Let’s share knowledge


Hi Everyone,

Recently, I have read Chapter 3 of Digital Humanities by Burdick, Drucker, Lunenfeld, Presnet, and Schnapp and I have been engaged with many questions by the authors, which one of the questions was very interesting:

What happens when anyone can speak and publish? What happens when knowledge credentialing is no longer controlled solely by institutions of higher learning?

Firstly, I think it is a bless that humankind is able to speak. Speaking has helped humans to communicate and allowed humans to talk and share their own thoughts. People were able to share their problems and through speaking people could understand each other even more and be able to help each other better. When a baby is crying, we cannot really understand why it is crying, we can only guess why that baby is crying. But once that baby grows up and learns the language, that person (baby) does not have (only) to cry to address the issue to the other person, it can now speak and tell what it is happening, and we can help that baby more accurately.

We, humans, now can speak and talk with other people. Nowadays, with the coming of the Internet, people can share their thoughts with a greater audience and can publish anything online. I think it is even better that people can now talk about whatever they want and can share whatever they want to, because it is a human right for a person to express themselves freely and be able to share their thoughts.

With these circumstances, nowadays, any human thoughts can be shared freely and is not really “controlled” by any organization. Especially “knowledge credentialing is not longer controlled solely by institutions of higher learning.” Knowledge is shared with anyone freely without any organization controlling it. That means we now have access to even a bigger pool of knowledge of others.

Because of lacking a institution of higher learning that controls the credibility of the knowledge, we, people, have check the credibility of the knowledge of our own. Of course, everyone is free to share any knowledge they would like to, so that knowledge might “correct” or “incorrect”, and it is the responsibility of the recipient of that knowledge to whether accept it or not. That recipient is can accept the given knowledge without any hesitations or if have any doubts, then the recipient can try to test it to check its credibility.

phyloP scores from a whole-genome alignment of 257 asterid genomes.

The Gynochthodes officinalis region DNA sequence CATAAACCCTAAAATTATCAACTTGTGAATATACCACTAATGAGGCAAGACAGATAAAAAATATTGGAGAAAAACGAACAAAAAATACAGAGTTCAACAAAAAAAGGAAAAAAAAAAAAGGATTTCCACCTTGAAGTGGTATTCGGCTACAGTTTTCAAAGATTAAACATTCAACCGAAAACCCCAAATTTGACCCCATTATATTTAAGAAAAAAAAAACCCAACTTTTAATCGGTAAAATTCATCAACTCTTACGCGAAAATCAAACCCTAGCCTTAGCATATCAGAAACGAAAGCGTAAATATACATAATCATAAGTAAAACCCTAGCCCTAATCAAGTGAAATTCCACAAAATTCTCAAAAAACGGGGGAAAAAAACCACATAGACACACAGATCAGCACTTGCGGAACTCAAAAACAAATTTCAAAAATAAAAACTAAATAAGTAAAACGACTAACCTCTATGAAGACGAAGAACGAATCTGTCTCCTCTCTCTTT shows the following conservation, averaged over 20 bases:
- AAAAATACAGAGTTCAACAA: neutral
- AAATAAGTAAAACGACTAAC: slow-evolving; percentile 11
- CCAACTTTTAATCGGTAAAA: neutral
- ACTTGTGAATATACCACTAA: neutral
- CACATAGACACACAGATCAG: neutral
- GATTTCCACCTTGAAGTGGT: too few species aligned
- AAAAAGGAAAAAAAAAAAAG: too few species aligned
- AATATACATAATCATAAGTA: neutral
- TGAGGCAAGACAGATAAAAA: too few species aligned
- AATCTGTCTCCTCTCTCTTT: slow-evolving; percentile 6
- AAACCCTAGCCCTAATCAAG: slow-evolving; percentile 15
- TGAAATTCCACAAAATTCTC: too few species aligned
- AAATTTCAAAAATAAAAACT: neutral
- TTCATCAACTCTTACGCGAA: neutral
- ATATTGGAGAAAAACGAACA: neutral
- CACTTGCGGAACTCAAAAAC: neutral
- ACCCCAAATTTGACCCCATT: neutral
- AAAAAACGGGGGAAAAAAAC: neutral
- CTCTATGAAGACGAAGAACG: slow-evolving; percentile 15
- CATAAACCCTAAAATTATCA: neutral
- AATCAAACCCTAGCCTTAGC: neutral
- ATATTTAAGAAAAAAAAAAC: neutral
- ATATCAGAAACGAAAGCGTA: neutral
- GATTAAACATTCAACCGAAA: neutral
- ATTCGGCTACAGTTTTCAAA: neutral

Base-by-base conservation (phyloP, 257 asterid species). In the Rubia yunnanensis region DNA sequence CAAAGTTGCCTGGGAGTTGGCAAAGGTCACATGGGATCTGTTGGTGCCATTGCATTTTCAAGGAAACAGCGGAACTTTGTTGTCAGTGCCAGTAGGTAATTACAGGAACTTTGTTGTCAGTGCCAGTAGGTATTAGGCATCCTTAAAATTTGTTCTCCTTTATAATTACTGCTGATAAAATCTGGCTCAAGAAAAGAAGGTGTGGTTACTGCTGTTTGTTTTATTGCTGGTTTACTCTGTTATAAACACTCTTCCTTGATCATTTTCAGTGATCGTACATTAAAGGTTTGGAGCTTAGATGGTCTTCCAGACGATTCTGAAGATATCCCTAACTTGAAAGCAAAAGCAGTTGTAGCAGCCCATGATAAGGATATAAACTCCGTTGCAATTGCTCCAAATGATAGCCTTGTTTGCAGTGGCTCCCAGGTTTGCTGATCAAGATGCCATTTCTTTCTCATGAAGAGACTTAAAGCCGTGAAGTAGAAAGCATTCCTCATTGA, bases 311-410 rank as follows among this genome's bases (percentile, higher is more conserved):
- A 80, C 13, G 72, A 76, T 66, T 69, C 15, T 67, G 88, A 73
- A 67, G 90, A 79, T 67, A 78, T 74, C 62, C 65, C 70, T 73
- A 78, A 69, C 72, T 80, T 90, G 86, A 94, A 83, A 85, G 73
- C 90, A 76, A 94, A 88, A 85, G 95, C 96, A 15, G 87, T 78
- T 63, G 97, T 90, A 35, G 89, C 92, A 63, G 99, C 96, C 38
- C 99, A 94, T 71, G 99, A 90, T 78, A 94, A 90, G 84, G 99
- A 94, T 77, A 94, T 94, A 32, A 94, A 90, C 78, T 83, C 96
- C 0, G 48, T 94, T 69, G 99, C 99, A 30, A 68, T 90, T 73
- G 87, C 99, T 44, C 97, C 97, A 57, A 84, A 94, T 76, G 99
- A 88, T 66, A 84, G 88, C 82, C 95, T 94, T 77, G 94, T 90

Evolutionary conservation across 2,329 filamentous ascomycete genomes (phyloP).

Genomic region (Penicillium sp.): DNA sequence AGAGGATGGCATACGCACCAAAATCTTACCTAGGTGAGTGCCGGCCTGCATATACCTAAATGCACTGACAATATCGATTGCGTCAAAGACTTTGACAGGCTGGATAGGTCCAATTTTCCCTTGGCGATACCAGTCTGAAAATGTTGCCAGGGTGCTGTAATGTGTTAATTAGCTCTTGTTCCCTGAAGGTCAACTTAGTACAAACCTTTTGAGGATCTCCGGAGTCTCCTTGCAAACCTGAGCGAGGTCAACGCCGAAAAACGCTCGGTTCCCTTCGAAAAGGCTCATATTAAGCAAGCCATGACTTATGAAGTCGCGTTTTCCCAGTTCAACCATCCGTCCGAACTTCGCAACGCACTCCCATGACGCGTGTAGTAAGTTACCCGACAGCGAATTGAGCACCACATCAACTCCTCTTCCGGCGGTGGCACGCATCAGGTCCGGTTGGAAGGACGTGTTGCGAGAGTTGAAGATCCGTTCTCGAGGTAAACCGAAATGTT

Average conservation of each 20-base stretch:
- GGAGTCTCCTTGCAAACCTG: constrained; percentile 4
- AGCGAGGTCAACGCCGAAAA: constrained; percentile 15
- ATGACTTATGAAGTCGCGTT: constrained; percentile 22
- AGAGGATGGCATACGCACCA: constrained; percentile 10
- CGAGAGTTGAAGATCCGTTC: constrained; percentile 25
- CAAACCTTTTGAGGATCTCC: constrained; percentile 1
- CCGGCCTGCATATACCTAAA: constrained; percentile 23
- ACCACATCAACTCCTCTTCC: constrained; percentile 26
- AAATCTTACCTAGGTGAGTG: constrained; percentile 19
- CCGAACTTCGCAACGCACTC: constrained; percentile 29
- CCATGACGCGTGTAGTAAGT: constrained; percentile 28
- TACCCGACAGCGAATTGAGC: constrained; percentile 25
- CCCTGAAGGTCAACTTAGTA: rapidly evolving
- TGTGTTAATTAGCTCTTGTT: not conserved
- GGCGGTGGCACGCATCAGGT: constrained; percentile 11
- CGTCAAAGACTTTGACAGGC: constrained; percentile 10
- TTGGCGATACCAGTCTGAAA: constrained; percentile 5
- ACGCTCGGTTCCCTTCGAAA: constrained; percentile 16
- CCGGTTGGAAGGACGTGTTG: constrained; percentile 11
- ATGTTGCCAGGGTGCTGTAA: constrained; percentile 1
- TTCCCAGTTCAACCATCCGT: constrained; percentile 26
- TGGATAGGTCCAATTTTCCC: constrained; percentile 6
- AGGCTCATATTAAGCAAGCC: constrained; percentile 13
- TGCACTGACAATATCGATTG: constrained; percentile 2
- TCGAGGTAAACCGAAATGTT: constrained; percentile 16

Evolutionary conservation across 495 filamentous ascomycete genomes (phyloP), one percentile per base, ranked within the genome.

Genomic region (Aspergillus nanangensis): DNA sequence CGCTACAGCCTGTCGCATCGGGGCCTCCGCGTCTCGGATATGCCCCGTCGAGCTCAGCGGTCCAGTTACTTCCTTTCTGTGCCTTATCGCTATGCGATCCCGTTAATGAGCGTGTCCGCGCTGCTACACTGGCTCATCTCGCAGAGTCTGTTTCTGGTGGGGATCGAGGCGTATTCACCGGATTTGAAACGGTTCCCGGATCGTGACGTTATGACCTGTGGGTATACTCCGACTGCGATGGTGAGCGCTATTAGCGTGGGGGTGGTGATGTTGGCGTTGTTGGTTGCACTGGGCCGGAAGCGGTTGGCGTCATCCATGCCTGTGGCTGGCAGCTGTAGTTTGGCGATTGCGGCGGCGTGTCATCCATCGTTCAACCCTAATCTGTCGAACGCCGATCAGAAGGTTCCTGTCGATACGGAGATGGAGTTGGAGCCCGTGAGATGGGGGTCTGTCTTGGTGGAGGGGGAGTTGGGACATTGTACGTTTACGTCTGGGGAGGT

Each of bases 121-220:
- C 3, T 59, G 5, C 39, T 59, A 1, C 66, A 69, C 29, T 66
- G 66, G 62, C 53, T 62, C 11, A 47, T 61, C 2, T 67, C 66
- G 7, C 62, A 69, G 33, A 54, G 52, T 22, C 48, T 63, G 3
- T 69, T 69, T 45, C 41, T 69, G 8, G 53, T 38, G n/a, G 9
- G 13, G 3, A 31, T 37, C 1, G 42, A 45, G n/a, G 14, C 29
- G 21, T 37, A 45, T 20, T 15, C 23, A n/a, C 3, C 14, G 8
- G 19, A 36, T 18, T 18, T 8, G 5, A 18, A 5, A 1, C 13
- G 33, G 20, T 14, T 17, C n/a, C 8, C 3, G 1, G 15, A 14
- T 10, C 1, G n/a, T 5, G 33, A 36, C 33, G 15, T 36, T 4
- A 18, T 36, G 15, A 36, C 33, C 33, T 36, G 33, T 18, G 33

Even if this might pose more challenges to us, humans, at least we can now really freely share our own knowledge with others, and we have a bigger access to a bigger knowledge, without having any institutions filtering the knowledge and giving us only limited knowledge, the given pool of knowledge by the institution will have a bias, having chosen only some knowledge, and rejecting other knowledge. I think that is our right to freely speak and share and it is also our right to really decide what we accept and what we decline, as of knowledge.

However, I do not know much, I really think that we should try to know rather than not to know.

Have a good weekend,

JHA


 

Wireframes – Hoang Anh Just


I will make an introductory website to talk about my project and give necessary instructions to how to use and install the Augmented Reality application on the phone. I will make a WordPress website, where I could either scroll down to go through the whole website or use the scalar linking pages that can go from one site to the next one. I will have a simple ‘ABOUT’ page, where I will talk about my project motivation and about project itself. Then, I will go to ‘BUILDINGS’ page, which contains all my content for the AR app and even more detailed information that the AR app could not contain. After showing all the content, we will go to the ‘CREDIT’ page with credits and bibliography. At the end, the user can read the instructions about the AR app and install it on the ‘DOWNLOAD’ page.

WEBSITE:

AR APP: